Over the past 11 years I’ve led workshops for human rights defenders at risk in Africa, Asia, the Americas, the Middle East, and East and Central Europe. Many of the HRDs trained at those workshops on Risk Analysis and Protection Planning reported stigmatisation, online abuse, threats and attacks. But earlier this year I received a call for help from a much closer source.
Brutal and corrupt dictatorships trying to use sport to improve their image is nothing new, as TheGuardiannoted in February when it compared club ownership and the Champions League to Mussolini and the 1934 World Cup.
Andrew Anderson recently met with human rights defenders and protesters demanding reform on the streets of Sudan.
“It is a coup, done by the security committee which is NISS, the army, RSF and police. They have suspended the constitution, which means suspending the bill of rights, declared a state of emergency and a curfew. They are going to meet the angry protesters with brutality.”
- Human rights defender, Khartoum 11th April 2018
In October last year, I had the privilege of meeting Damian Gallardo for the first time. It is a name I heard many times since 2013, when he was arrested in the middle of the night in his home in Oaxaca; since then Front Line Defenders – with many others – supported him and his family and campaigned for his release. I met him in what had been his home for five years, a high security prison outside Guadalajara, in the state of Jalisco.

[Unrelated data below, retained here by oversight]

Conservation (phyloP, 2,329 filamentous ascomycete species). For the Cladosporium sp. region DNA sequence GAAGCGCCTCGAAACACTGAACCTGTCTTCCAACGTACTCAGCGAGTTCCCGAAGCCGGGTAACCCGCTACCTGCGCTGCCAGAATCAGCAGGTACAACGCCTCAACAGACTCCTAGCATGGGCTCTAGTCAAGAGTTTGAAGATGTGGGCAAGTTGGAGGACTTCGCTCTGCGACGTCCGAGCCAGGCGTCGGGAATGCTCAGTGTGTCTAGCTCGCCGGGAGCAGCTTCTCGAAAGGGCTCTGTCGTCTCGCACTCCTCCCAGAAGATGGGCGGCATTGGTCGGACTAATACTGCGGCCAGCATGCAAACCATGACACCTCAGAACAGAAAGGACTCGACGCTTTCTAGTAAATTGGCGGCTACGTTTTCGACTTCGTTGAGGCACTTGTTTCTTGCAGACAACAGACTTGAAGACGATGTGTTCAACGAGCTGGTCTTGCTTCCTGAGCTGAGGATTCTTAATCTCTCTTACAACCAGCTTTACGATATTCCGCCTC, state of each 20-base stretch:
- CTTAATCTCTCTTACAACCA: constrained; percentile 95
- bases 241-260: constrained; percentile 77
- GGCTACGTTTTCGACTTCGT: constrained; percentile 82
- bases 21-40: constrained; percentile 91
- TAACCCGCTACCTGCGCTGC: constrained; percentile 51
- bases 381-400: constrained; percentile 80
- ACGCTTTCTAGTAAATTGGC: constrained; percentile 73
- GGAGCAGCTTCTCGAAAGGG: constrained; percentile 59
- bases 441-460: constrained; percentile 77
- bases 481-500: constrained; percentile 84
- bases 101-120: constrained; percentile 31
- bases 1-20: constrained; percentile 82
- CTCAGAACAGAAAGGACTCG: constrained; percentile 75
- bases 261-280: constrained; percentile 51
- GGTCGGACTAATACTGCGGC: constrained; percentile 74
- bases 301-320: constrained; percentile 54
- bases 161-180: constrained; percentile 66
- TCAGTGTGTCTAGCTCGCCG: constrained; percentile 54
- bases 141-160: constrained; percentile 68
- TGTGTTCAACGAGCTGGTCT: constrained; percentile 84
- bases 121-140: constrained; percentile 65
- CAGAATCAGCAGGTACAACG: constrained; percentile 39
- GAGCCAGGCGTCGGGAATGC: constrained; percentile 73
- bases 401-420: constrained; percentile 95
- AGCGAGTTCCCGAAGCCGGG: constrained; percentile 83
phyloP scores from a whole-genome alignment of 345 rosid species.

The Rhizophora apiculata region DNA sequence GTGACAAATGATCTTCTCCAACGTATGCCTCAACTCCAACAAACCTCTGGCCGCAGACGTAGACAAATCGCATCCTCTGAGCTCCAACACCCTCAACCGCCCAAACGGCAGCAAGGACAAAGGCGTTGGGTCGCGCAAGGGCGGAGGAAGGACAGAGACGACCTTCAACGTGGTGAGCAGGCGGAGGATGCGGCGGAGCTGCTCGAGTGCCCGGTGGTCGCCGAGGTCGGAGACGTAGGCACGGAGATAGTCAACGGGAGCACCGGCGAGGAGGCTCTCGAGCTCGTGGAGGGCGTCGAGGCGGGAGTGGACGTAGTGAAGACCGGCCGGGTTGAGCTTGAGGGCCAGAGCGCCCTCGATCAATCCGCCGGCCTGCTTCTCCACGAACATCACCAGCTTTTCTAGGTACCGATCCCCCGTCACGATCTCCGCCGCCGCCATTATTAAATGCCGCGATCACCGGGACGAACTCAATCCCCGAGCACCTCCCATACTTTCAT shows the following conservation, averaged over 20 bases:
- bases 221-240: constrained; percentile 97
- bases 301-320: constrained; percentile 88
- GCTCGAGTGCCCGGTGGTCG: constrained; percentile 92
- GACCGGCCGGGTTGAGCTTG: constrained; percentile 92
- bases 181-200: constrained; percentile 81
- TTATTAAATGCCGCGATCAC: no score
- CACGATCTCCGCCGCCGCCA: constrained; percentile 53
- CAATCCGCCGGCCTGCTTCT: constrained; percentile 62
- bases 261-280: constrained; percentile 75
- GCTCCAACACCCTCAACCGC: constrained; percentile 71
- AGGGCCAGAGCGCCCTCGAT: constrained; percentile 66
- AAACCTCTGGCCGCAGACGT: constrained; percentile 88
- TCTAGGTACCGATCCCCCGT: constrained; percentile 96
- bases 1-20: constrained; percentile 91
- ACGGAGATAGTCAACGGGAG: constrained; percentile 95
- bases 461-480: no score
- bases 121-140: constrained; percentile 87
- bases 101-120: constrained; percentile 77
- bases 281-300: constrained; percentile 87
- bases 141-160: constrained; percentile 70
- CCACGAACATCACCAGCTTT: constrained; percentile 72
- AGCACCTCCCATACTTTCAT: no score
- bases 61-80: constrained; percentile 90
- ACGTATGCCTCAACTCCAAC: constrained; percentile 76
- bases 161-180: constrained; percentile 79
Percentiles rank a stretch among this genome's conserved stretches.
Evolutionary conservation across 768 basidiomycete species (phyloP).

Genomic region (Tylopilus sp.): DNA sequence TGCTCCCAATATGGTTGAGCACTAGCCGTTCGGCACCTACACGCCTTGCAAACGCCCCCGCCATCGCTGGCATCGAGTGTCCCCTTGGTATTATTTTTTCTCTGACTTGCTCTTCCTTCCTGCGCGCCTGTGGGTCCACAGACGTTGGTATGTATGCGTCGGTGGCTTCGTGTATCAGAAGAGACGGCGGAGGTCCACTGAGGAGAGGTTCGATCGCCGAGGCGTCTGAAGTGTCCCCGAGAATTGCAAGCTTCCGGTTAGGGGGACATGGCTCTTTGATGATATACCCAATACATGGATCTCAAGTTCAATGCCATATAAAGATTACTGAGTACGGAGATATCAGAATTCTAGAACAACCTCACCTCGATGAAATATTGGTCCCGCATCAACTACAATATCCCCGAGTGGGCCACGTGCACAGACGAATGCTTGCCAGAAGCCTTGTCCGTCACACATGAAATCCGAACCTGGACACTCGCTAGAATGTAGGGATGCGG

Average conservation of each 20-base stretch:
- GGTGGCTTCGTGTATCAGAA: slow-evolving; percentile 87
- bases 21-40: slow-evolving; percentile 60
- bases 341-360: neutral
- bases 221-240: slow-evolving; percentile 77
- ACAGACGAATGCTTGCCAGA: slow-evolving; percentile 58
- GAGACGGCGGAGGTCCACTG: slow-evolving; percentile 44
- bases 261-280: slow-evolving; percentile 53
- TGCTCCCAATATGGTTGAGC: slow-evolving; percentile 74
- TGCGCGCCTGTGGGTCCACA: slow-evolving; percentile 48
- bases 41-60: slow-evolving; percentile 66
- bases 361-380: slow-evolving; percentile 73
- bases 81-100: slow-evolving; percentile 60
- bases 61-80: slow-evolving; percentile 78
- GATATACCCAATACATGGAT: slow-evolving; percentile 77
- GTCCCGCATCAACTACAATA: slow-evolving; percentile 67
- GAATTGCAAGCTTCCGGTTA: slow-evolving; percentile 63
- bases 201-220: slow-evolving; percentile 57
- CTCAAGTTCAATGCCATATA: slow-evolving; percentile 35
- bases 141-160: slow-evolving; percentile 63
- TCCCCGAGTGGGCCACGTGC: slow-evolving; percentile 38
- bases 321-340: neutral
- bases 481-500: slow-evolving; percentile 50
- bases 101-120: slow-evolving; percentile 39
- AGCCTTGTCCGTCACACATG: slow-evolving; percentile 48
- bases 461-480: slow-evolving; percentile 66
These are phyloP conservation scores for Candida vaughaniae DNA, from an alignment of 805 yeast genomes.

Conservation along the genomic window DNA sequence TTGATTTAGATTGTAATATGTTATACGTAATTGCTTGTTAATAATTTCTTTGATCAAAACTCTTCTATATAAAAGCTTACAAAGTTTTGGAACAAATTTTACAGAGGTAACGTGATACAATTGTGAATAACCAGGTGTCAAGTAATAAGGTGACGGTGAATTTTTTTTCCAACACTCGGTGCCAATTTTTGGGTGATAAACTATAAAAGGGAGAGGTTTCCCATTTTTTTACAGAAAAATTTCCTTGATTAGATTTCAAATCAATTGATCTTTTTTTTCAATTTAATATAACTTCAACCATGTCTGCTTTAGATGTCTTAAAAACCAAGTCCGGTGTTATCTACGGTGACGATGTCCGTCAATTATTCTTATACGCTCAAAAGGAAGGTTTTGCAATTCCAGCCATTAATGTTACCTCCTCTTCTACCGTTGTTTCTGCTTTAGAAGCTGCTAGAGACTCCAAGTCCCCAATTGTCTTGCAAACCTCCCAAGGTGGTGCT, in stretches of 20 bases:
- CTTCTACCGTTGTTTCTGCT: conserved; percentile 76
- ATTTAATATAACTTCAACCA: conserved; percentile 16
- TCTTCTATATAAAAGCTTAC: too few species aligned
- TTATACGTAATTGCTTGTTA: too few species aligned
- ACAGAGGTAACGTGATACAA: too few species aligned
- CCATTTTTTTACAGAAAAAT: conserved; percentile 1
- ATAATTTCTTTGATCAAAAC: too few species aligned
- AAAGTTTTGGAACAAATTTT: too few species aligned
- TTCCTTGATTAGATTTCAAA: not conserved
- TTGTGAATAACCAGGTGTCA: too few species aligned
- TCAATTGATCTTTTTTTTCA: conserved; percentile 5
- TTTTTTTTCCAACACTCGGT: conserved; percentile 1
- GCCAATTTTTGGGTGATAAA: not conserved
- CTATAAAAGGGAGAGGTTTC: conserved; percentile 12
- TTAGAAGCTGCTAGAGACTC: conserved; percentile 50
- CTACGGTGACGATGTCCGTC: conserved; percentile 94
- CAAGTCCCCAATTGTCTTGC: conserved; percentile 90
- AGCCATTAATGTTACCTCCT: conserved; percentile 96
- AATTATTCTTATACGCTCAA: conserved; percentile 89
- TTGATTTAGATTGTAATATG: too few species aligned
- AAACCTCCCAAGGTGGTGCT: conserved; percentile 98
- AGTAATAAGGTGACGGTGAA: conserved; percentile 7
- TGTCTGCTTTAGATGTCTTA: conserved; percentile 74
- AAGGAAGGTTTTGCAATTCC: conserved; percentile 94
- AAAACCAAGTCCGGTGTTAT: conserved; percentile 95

Last week I attended the court hearings on case of Oyub Titiev, the head of the Human Rights Center Memorial branch in Grozny who was absurdly charged with drug possession. I first met Oyub Titiev in 2009 after our common beloved colleague Natalya Estemirova had been abducted and assassinated.
A few days before my friend Fatima* boarded a plane back to Bahrain last month, she sent me an blank email with no subject line. Attached was a PDF file labelled “RISKS.” It listed nearly twenty dates on which she had been threatened, harassed, interrogated, banned from travel, or watched her brothers be thrown in prison in retaliation for her human rights work.
Le Dinh Luong is a Vietnamese HRD who advocated on behalf of victims of the 2016 Formosa factory pollution incident, which resulted in the loss of livelihood and sometimes life of thousands of Vietnamese fishermen and farmers. In August, he was found guilty of "carrying out activities aimed at overthrowing the people’s administration” and sentenced to 20 years in prison, with an extra 5 years of house arrest afterward.
The European Union is currently developing Guidelines on the Right to Water. Human rights defenders protecting their communities’ access to water around the world face lethal risks for their work, and their expertise must be central to the EU’s proposed Guidelines.